What keeps you still writing? I’ve been pursuing fine art for the past several years – and most writers who pursue art careers usually quit writing Graffiti, but I keep writing because I still have a deep love/passion and unquenchable compulsion for it. I still think Graffiti is the realest art there is. Plus, Graffiti has been a part of my life for so long that it’s what makes me who I am. I never planned to be a grown woman who hides in the bushes to wait for other grown adults to leave so I can paint on a train, but that’s what it is and that’s who I am.. Fuck it!
What first made you interested in graffiti and how did you end up on that track? Been into Graffiti since I was a kid, because my oldest brother was a writer. I was always mature for my age so he would bring me along to hang out with all of his Graffiti friends. I picked my first tag “E.C.K.” when I was 7-8 years old but didn’t pursue Graffiti for real until I was 15. The way I ended up pursuing it is kind of silly.. My best friend at the time had a guy who was trying to impress her with photos of his shitty throwup. When she showed it to me, I said “That’s wack, even I can do better than that!” So I set about to doing better and somehow never stopped…
What trends are you seeing now in the graffiti world that you don’t like? The trend I keep seeing that I don’t like = People who don’t actually write Graffiti using the terms “Graffiti” or “Graffiti Writer” when they’re promoting their mural, art show, and/or art career/clothing brand/water bottle/generic product, etc, etc. Using spray paint doesn’t make you a Graffiti Writer, neither does painting a wall. Writing your name illegally a few times (and never doing it again) doesn’t make you a Graffiti Writer. Painting letters on legal wall doesn’t make you a Graffiti Writer – yeah you can call yourself a Graffiti Artist (cuz that mural sure does look like what illegal Graffiti might look like) – but to me, being a Graffiti Writer takes a lot more than simply knowing how to paint on a wall with a spray can. That said – I do appreciate Graffiti Art murals on legal walls – I think the murals are dope (and some Graffiti Writers have made a living painting Graffiti Art – I think that’s rad!). I’m not knocking anyone who pursues Graffiti Art, murals, etc. Only protective over the term “Graffiti” and “Graffiti Writer” because I’ve risked so much to be able to call myself that, I don’t like it when people use the term so loosely.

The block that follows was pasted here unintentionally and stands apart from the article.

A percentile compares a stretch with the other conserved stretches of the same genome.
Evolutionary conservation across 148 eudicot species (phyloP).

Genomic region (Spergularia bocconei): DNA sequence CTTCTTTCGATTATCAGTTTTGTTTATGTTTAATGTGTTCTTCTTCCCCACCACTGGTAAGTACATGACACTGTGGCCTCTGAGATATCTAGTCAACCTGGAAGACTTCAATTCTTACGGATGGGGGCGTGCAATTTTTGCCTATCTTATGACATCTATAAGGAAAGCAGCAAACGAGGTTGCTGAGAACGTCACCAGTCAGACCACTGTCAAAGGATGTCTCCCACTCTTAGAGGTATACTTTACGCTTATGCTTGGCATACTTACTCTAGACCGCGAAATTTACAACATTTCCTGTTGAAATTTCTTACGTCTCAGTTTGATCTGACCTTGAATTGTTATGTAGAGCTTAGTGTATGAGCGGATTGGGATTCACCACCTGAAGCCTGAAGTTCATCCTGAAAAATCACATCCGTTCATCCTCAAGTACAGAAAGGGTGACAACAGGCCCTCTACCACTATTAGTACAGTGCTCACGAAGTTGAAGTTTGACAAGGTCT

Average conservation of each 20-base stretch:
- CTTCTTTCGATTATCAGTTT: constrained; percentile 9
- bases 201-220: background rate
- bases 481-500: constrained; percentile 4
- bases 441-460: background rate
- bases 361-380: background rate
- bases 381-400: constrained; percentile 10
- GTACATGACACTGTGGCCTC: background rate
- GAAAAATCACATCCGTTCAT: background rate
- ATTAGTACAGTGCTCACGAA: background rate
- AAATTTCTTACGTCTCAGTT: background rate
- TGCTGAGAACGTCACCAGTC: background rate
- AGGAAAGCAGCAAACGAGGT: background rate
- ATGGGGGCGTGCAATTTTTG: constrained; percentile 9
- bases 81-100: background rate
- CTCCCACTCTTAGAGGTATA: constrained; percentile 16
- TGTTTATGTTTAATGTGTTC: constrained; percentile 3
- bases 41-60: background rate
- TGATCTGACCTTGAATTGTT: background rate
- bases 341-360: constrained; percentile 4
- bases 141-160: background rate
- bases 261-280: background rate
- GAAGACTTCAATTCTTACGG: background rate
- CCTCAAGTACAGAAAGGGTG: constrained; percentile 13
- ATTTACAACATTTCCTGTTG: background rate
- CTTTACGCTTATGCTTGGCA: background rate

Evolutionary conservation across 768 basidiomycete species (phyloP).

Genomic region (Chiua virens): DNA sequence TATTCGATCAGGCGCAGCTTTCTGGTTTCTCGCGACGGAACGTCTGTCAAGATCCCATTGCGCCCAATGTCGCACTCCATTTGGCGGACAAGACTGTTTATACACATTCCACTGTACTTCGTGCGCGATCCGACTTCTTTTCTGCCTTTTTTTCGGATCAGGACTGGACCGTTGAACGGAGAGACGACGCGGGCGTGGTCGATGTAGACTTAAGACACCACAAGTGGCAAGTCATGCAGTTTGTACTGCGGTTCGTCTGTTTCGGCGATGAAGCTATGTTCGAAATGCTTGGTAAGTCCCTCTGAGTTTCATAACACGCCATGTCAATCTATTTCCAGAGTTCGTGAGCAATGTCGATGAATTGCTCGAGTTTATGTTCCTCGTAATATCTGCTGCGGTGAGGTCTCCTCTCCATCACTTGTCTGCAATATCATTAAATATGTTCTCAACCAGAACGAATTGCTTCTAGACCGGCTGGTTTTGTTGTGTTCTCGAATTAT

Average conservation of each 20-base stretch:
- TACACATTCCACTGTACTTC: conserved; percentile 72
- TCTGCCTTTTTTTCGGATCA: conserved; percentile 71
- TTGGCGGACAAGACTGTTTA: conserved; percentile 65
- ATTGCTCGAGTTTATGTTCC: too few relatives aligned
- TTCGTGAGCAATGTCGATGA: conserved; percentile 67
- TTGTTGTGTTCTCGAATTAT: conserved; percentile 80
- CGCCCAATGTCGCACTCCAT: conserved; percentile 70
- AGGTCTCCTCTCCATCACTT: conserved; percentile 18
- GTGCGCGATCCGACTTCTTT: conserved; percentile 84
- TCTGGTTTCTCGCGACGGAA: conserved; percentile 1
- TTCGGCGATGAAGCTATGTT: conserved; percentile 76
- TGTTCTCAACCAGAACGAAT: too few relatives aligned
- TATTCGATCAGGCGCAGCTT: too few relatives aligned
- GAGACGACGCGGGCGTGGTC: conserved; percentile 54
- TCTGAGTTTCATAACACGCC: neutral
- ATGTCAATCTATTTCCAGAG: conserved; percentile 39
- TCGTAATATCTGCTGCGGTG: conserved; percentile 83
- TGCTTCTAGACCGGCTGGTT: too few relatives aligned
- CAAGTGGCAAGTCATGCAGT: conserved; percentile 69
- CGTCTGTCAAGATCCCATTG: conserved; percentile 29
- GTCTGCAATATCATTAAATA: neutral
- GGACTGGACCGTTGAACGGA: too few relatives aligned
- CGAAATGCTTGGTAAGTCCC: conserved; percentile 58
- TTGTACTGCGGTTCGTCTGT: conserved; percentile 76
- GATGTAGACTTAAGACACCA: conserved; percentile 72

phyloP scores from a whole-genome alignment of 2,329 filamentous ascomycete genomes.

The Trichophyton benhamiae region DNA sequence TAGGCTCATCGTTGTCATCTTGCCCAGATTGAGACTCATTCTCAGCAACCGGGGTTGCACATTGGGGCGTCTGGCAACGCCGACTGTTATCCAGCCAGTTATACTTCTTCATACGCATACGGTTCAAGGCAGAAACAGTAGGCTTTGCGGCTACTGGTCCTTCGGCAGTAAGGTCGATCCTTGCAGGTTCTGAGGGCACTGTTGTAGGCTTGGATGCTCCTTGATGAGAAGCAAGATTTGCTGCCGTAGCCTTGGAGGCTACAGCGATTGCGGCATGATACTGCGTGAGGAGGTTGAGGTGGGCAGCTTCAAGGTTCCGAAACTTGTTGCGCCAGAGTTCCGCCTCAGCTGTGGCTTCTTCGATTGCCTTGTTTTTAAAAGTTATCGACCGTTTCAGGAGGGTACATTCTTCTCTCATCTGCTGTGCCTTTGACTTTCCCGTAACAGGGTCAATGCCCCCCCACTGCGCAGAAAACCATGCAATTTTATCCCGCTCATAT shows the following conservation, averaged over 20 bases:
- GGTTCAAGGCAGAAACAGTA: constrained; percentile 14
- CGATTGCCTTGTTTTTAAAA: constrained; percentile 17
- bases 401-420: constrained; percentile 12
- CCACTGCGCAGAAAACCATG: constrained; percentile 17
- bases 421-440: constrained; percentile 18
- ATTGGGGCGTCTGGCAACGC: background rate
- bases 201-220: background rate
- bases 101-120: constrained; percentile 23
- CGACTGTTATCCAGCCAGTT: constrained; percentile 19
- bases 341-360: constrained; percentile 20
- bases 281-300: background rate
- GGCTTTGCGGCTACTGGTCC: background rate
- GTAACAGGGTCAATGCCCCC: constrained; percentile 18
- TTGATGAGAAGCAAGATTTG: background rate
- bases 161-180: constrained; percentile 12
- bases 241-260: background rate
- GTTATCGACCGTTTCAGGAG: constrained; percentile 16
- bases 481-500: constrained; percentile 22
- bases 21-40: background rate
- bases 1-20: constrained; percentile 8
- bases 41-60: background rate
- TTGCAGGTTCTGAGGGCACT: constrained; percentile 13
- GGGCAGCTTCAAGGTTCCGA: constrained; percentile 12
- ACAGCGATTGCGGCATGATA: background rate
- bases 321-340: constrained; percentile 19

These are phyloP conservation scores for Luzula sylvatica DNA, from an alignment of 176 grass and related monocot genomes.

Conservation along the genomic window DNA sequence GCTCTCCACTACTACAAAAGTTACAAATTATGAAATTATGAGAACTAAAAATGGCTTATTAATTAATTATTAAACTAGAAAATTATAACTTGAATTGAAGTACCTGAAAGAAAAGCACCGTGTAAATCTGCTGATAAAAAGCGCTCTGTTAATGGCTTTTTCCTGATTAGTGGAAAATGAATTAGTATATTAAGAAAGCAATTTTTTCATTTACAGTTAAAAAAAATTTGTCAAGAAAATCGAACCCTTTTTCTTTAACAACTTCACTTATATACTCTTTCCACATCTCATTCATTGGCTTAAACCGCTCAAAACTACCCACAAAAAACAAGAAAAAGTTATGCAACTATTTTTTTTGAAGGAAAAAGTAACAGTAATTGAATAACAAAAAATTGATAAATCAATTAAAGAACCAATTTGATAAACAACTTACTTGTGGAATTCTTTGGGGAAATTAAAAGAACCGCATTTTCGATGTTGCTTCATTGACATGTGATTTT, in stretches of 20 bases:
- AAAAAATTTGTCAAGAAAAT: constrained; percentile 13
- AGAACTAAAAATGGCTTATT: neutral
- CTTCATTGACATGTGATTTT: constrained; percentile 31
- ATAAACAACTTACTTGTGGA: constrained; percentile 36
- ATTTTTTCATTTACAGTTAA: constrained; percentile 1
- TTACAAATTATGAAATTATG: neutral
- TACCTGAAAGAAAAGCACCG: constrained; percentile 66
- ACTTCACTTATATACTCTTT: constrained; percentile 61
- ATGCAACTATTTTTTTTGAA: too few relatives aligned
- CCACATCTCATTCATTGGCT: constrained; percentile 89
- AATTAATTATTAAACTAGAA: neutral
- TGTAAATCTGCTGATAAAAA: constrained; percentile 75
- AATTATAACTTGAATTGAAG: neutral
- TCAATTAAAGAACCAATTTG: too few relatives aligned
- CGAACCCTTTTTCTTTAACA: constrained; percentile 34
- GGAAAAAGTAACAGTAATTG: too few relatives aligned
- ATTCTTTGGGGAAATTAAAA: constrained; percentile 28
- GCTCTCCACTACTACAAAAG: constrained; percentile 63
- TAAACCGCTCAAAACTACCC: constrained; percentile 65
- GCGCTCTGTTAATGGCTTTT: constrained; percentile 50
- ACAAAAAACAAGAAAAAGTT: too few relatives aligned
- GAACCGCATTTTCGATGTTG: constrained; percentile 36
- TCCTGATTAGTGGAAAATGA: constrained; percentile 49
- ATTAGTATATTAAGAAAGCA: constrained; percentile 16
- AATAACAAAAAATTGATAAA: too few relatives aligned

What do you do when you’re not painting? Work, day and night. Currently blessed to be working for other extremely talented people, but hoping to be able to make a living with my own fine art work in the near future.
How would you describe your style? Bold. Playful. Tuff. The guy who makes Zipgun magazine once told me my tags look like they’re about to stab someone with a knife – best description ever.
Can you remember the first piece you did? Not really.. But I can remember the first freight train I painted. A Chessie System coal car, painted during the daytime in a yard in Miami. I had never painted trains and I didn’t know anything about yards.. I was wearing flipflops and tripped over a pile of gravel within minutes of walking into the spot. My big toe split open and was bleeding but I kept going and painted my piece while the bottom of my sandal filled with blood. I still have a scar on my toe from that day.